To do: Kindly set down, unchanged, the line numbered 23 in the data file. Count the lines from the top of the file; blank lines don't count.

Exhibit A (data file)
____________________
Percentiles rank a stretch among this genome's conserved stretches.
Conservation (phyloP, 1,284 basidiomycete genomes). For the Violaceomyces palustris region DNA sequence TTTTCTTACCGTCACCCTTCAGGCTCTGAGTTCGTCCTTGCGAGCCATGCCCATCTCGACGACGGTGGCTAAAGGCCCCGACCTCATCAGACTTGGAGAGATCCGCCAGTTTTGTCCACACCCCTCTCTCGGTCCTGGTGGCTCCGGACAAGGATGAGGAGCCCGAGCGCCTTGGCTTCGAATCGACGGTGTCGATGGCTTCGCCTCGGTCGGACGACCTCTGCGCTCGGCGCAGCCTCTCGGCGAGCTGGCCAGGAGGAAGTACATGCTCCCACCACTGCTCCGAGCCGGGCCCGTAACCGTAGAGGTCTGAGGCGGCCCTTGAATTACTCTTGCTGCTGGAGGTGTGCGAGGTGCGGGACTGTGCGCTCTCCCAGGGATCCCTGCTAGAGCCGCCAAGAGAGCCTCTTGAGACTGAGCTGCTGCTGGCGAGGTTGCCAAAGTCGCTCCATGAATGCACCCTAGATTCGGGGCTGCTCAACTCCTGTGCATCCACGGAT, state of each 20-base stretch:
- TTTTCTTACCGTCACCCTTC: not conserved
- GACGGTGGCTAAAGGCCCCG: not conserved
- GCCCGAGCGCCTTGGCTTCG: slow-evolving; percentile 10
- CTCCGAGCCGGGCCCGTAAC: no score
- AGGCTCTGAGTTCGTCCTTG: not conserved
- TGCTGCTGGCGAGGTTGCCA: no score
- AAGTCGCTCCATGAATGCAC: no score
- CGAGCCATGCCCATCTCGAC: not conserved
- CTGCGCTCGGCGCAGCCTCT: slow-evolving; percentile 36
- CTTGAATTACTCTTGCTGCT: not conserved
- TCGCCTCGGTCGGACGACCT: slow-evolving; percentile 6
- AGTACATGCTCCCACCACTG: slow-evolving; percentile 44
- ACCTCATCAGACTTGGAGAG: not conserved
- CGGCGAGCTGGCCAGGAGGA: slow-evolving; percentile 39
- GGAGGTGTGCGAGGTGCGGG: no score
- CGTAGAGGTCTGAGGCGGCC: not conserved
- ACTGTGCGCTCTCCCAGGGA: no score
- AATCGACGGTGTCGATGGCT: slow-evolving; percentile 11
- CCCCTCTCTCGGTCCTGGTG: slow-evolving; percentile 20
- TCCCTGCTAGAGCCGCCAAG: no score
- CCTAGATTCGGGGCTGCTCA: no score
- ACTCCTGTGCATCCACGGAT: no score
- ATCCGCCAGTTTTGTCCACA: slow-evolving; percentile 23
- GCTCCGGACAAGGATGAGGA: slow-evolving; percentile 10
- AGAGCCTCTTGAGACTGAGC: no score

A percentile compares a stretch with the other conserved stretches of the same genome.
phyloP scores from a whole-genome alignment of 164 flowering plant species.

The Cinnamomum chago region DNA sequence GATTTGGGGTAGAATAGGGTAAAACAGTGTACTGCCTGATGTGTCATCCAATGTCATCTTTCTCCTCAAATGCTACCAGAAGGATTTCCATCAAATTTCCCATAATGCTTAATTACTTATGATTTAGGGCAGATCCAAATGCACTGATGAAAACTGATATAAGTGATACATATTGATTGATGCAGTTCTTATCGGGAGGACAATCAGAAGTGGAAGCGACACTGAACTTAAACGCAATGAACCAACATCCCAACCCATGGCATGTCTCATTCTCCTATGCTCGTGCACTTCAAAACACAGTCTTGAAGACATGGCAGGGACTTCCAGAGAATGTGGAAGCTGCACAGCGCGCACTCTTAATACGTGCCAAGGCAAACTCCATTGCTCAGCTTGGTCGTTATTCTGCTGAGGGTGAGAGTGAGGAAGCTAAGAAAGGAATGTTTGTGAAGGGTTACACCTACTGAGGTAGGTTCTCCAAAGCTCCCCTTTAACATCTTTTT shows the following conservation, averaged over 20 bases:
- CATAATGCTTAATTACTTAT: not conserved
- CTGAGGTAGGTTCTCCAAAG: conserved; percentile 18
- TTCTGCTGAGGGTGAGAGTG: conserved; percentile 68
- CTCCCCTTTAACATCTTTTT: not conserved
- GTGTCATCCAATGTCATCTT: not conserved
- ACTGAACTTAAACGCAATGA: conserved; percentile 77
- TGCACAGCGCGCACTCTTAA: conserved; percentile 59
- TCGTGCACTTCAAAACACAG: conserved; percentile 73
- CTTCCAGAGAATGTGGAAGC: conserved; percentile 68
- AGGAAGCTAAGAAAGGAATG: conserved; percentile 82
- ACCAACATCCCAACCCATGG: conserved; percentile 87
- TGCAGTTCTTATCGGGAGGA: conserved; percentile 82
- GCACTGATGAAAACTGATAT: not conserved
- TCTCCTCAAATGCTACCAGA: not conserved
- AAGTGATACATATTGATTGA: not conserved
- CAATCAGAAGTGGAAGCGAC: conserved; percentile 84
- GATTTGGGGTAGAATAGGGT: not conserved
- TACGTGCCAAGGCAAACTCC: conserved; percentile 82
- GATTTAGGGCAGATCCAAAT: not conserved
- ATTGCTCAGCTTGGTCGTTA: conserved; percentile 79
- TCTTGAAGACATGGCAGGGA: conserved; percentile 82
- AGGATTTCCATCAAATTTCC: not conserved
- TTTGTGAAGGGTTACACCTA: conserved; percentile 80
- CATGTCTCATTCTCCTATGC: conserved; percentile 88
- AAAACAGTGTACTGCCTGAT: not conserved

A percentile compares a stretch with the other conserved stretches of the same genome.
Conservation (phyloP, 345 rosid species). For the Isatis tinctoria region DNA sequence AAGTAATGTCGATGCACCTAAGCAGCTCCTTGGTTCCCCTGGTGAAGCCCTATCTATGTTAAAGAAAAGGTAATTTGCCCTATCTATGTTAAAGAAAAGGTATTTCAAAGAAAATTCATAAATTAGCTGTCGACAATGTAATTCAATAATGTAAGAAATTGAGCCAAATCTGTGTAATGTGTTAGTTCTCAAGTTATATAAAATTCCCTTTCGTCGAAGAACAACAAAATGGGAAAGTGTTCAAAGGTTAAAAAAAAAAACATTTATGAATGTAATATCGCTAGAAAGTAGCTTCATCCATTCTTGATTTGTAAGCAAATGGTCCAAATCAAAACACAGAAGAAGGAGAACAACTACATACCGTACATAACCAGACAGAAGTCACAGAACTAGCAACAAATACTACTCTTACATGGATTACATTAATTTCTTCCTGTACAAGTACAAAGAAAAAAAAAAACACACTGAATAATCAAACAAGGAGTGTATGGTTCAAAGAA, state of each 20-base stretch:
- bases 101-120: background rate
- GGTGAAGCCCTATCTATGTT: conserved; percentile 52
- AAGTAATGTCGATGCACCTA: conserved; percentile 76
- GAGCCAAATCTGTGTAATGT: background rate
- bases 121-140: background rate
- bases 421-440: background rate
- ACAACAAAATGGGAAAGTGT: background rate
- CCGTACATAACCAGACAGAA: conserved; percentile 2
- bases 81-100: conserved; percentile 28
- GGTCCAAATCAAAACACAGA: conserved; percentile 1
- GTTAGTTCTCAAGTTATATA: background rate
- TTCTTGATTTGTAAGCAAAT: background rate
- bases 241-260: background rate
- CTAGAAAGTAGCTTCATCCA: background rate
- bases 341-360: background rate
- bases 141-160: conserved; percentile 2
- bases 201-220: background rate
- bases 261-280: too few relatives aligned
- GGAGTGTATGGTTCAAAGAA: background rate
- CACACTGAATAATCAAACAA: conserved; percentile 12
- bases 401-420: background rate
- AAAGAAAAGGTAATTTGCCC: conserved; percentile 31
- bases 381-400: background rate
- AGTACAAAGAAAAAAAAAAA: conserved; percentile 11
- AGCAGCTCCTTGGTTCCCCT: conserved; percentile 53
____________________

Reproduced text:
- CCTAGATTCGGGGCTGCTCA: no score